Abortion advocates talk about protecting women’s health, but an abortion clinic in North Carolina that has been shut down by state officials because it is putting women’s health in danger.
As pro-life blogger Bruce Carroll reports:
According to news reports, the North Carolina Department of Health and Human Services suspended The Baker Clinic for Women’s certificate of operation last Friday based on conditions at the abortion clinic “present an imminent danger to the health, safety and welfare of the clients and that emergency action is required to protect the clients.”
Senate President Phil Berger issued this statement about the Baker Clinic today: “This is exactly the type of substandard ‘medical’ care threatening women’s health that we intended to fight with the legislation we passed last week. We respect that the Supreme Court’s decision in Roe v. Wade makes it the law of the land. But it defies logic how any politician – from either party – could oppose higher safety and sanitation standards for women’s clinics.”
According to WNCN.com, officials with the Acute and Home Care Licensure and Certification Section of DHHS surveyed the Baker Clinic and found numerous violations.
The survey revealed that the facility failed to perform adequate quality control in blood banking. The Baker Clinic was found to have failed to perform quality control testing on 108 patients that received Rh(D) (Rhesus) testing.
In severe cases, Rhesus disease can lead to stillbirth. In other instances, Rhesus can result in learning difficulties for the child, deafness, anemia, jaundice or blindness.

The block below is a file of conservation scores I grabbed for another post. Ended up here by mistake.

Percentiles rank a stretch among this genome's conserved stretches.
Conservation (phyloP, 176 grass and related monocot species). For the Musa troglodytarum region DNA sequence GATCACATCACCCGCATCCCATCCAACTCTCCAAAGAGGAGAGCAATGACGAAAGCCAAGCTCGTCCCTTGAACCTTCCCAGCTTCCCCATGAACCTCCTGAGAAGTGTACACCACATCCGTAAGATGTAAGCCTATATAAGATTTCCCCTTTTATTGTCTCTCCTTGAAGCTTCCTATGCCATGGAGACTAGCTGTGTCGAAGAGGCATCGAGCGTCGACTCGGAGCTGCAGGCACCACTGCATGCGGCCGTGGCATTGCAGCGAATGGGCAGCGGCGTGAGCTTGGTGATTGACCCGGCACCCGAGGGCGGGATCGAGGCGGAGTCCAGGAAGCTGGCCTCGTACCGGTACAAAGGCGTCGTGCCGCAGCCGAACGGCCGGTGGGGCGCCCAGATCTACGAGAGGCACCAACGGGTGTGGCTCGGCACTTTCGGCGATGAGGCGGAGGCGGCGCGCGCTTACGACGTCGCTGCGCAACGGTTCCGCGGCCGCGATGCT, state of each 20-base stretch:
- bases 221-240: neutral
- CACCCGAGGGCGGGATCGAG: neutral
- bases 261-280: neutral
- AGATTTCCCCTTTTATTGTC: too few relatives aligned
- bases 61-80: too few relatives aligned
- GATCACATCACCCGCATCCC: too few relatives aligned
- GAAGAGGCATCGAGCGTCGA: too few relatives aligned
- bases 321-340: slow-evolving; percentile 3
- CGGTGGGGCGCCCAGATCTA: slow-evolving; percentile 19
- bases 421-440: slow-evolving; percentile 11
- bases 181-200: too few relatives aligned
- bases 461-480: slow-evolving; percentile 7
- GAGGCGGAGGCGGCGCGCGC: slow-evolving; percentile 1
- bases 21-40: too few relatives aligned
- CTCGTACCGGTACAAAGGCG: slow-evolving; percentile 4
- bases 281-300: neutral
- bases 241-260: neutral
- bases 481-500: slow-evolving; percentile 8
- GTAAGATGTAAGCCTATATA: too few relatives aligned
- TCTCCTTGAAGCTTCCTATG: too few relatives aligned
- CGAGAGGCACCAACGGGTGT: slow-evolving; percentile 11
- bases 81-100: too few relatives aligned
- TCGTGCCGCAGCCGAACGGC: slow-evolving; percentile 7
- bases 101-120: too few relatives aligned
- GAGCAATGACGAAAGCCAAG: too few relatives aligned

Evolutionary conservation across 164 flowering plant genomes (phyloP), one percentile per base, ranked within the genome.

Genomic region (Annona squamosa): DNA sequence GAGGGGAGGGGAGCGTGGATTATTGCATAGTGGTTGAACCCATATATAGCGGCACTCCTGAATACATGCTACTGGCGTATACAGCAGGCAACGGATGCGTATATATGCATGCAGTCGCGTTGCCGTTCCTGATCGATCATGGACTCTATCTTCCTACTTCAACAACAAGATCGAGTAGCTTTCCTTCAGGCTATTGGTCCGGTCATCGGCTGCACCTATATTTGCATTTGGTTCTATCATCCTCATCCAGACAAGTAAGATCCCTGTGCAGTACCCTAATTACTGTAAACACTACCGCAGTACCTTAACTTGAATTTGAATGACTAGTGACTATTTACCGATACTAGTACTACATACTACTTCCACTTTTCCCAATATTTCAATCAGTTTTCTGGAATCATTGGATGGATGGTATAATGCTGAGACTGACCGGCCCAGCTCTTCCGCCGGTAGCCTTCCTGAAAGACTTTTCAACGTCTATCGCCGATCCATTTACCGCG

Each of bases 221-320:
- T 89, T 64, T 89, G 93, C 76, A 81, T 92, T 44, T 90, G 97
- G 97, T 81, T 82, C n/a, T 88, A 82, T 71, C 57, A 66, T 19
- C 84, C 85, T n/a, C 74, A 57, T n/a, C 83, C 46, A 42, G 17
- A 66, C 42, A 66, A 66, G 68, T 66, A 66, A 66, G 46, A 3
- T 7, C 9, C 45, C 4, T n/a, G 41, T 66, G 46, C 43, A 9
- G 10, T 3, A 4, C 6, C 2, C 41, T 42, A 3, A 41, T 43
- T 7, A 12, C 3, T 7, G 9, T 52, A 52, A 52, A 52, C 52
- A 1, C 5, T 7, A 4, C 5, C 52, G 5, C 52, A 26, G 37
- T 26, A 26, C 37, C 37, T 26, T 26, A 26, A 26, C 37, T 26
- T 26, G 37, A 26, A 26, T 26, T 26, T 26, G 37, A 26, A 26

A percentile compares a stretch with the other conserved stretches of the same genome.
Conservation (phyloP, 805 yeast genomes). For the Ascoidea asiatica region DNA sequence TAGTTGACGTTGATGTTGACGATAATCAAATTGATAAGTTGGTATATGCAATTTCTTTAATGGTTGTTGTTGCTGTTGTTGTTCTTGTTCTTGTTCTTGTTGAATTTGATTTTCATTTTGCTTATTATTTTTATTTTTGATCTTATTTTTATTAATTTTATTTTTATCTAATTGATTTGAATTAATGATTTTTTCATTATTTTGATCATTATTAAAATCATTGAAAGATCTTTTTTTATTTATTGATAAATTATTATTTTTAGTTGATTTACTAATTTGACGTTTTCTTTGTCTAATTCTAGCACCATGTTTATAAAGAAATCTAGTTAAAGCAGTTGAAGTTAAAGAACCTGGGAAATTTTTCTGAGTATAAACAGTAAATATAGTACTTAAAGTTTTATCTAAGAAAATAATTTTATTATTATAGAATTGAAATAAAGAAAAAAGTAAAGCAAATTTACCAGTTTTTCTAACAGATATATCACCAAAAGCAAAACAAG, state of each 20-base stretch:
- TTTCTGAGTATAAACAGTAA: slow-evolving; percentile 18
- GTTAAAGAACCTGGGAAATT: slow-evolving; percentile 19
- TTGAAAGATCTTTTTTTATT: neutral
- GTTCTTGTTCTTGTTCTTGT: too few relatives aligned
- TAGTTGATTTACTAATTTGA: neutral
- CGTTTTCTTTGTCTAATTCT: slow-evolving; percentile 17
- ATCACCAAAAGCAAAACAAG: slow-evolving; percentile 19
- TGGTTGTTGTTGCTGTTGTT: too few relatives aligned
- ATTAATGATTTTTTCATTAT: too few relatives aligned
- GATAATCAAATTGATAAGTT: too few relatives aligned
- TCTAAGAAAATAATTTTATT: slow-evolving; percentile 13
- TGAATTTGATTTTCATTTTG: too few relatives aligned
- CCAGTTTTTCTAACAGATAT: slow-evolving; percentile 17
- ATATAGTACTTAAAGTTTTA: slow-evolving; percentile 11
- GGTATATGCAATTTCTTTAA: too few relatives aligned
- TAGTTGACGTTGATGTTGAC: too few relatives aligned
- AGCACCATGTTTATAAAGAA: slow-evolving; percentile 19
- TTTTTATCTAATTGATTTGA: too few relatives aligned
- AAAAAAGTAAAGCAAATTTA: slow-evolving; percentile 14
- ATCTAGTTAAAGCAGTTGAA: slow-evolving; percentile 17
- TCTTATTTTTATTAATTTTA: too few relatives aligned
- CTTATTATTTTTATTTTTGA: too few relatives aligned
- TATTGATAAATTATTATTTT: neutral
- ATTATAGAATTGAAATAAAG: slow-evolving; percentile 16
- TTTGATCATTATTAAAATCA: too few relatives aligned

The Baker Clinic for Women has 60 days to appeal the suspension.
After state officials temporarily closed a filthy abortion clinic earlier this year, state legislators in the North Carolina Senate last week approved a bill that would hold abortion facilities to stricter limits.
Abortion backers oppose the bill because they say other abortion clinics may not be able to comply and could be forced to close down. Planned Parenthood said its four centers may be forced to close.
The Family, Faith and Freedom Protection Act would place limits on the funding of abortions by any health plan that received public money, would require clinics to meet more stringent physical standards, would require doctors performing abortions to be physically present during the entire procedure, would ban the possibility of sex-selective abortion and fine abortion practitioners for doing such abortions. It would also allow any health care provider to not participate in abortion-related procedures.
Last month, North Carolina officials allowed a southeast Charlotte abortion clinic to reopen, but vow they will closely monitor operations at A Preferred Woman’s Health Center. The abortion clinic was shut down in early May, the second time the clinic has lost its license.
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The first occasion was in February 2007, when, as the Charlotte Observer reported, “state investigators found as many as 16 safety and regulatory issues at the clinic, according to a letter DHHS sent the clinic.”
More recently, investigators found that staffers were administering methotrexate (an abortifacient) in liquid form. The regimen requires that methotrexate be injected or taken in pill form.